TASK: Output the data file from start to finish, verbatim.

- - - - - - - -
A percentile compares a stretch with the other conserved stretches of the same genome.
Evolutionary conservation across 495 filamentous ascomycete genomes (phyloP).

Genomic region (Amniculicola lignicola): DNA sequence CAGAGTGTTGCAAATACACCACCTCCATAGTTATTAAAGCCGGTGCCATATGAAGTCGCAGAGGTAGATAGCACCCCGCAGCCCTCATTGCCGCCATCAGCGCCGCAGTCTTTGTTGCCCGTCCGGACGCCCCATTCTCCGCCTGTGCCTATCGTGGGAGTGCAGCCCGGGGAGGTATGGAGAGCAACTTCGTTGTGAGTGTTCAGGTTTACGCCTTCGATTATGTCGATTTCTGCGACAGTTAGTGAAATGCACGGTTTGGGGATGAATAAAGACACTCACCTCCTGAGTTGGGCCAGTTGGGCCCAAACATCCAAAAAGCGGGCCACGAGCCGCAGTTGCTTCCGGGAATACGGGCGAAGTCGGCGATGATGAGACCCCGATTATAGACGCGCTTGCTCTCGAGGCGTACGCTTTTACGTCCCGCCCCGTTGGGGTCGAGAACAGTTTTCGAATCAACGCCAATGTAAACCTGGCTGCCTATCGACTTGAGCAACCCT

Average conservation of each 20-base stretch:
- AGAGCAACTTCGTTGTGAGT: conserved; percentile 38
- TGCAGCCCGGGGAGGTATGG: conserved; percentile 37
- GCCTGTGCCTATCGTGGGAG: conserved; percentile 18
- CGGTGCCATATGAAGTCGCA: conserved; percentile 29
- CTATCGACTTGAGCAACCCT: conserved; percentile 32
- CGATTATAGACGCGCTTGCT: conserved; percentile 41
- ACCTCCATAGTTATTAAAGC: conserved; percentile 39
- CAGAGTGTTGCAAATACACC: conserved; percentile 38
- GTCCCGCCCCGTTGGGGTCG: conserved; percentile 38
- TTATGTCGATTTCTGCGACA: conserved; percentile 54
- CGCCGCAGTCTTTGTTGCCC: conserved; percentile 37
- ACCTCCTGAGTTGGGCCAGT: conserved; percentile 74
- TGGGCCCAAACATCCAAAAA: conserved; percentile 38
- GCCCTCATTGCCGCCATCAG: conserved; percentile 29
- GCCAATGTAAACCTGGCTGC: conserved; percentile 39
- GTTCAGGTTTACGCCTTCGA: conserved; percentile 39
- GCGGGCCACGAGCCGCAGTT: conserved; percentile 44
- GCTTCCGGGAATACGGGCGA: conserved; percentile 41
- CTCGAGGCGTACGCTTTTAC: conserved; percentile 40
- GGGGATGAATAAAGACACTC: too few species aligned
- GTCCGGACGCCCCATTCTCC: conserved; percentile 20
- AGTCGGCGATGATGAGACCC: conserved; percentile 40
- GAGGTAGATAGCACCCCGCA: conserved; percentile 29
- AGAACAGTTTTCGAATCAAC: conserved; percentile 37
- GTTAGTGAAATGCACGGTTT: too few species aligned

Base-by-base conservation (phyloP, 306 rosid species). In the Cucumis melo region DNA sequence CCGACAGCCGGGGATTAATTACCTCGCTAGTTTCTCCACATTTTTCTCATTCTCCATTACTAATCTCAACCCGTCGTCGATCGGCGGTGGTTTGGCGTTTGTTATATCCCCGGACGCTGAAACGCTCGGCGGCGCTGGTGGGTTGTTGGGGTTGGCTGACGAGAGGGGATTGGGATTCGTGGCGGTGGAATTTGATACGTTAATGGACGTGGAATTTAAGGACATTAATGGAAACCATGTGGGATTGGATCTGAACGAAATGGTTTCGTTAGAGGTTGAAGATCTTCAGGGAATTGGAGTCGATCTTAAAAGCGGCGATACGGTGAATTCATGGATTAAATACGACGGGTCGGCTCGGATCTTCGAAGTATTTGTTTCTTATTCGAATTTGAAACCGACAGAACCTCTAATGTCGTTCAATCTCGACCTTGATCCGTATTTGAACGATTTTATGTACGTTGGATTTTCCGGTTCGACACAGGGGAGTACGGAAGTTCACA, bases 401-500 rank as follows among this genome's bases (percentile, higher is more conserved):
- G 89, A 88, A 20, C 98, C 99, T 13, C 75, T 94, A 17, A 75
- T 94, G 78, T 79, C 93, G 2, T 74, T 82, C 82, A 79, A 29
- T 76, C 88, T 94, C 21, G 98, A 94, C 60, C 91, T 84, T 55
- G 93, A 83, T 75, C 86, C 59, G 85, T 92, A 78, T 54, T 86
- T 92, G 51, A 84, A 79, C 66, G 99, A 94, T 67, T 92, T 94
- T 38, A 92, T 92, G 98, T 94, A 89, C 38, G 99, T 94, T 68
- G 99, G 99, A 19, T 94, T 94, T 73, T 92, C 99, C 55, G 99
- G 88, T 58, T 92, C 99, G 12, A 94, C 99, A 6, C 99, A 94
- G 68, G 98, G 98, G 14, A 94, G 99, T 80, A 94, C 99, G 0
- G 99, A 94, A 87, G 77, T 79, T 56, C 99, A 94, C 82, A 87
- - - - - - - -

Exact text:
A percentile compares a stretch with the other conserved stretches of the same genome.
Evolutionary conservation across 495 filamentous ascomycete genomes (phyloP).

Genomic region (Amniculicola lignicola): DNA sequence CAGAGTGTTGCAAATACACCACCTCCATAGTTATTAAAGCCGGTGCCATATGAAGTCGCAGAGGTAGATAGCACCCCGCAGCCCTCATTGCCGCCATCAGCGCCGCAGTCTTTGTTGCCCGTCCGGACGCCCCATTCTCCGCCTGTGCCTATCGTGGGAGTGCAGCCCGGGGAGGTATGGAGAGCAACTTCGTTGTGAGTGTTCAGGTTTACGCCTTCGATTATGTCGATTTCTGCGACAGTTAGTGAAATGCACGGTTTGGGGATGAATAAAGACACTCACCTCCTGAGTTGGGCCAGTTGGGCCCAAACATCCAAAAAGCGGGCCACGAGCCGCAGTTGCTTCCGGGAATACGGGCGAAGTCGGCGATGATGAGACCCCGATTATAGACGCGCTTGCTCTCGAGGCGTACGCTTTTACGTCCCGCCCCGTTGGGGTCGAGAACAGTTTTCGAATCAACGCCAATGTAAACCTGGCTGCCTATCGACTTGAGCAACCCT

Average conservation of each 20-base stretch:
- AGAGCAACTTCGTTGTGAGT: conserved; percentile 38
- TGCAGCCCGGGGAGGTATGG: conserved; percentile 37
- GCCTGTGCCTATCGTGGGAG: conserved; percentile 18
- CGGTGCCATATGAAGTCGCA: conserved; percentile 29
- CTATCGACTTGAGCAACCCT: conserved; percentile 32
- CGATTATAGACGCGCTTGCT: conserved; percentile 41
- ACCTCCATAGTTATTAAAGC: conserved; percentile 39
- CAGAGTGTTGCAAATACACC: conserved; percentile 38
- GTCCCGCCCCGTTGGGGTCG: conserved; percentile 38
- TTATGTCGATTTCTGCGACA: conserved; percentile 54
- CGCCGCAGTCTTTGTTGCCC: conserved; percentile 37
- ACCTCCTGAGTTGGGCCAGT: conserved; percentile 74
- TGGGCCCAAACATCCAAAAA: conserved; percentile 38
- GCCCTCATTGCCGCCATCAG: conserved; percentile 29
- GCCAATGTAAACCTGGCTGC: conserved; percentile 39
- GTTCAGGTTTACGCCTTCGA: conserved; percentile 39
- GCGGGCCACGAGCCGCAGTT: conserved; percentile 44
- GCTTCCGGGAATACGGGCGA: conserved; percentile 41
- CTCGAGGCGTACGCTTTTAC: conserved; percentile 40
- GGGGATGAATAAAGACACTC: too few species aligned
- GTCCGGACGCCCCATTCTCC: conserved; percentile 20
- AGTCGGCGATGATGAGACCC: conserved; percentile 40
- GAGGTAGATAGCACCCCGCA: conserved; percentile 29
- AGAACAGTTTTCGAATCAAC: conserved; percentile 37
- GTTAGTGAAATGCACGGTTT: too few species aligned

Base-by-base conservation (phyloP, 306 rosid species). In the Cucumis melo region DNA sequence CCGACAGCCGGGGATTAATTACCTCGCTAGTTTCTCCACATTTTTCTCATTCTCCATTACTAATCTCAACCCGTCGTCGATCGGCGGTGGTTTGGCGTTTGTTATATCCCCGGACGCTGAAACGCTCGGCGGCGCTGGTGGGTTGTTGGGGTTGGCTGACGAGAGGGGATTGGGATTCGTGGCGGTGGAATTTGATACGTTAATGGACGTGGAATTTAAGGACATTAATGGAAACCATGTGGGATTGGATCTGAACGAAATGGTTTCGTTAGAGGTTGAAGATCTTCAGGGAATTGGAGTCGATCTTAAAAGCGGCGATACGGTGAATTCATGGATTAAATACGACGGGTCGGCTCGGATCTTCGAAGTATTTGTTTCTTATTCGAATTTGAAACCGACAGAACCTCTAATGTCGTTCAATCTCGACCTTGATCCGTATTTGAACGATTTTATGTACGTTGGATTTTCCGGTTCGACACAGGGGAGTACGGAAGTTCACA, bases 401-500 rank as follows among this genome's bases (percentile, higher is more conserved):
- G 89, A 88, A 20, C 98, C 99, T 13, C 75, T 94, A 17, A 75
- T 94, G 78, T 79, C 93, G 2, T 74, T 82, C 82, A 79, A 29
- T 76, C 88, T 94, C 21, G 98, A 94, C 60, C 91, T 84, T 55
- G 93, A 83, T 75, C 86, C 59, G 85, T 92, A 78, T 54, T 86
- T 92, G 51, A 84, A 79, C 66, G 99, A 94, T 67, T 92, T 94
- T 38, A 92, T 92, G 98, T 94, A 89, C 38, G 99, T 94, T 68
- G 99, G 99, A 19, T 94, T 94, T 73, T 92, C 99, C 55, G 99
- G 88, T 58, T 92, C 99, G 12, A 94, C 99, A 6, C 99, A 94
- G 68, G 98, G 98, G 14, A 94, G 99, T 80, A 94, C 99, G 0
- G 99, A 94, A 87, G 77, T 79, T 56, C 99, A 94, C 82, A 87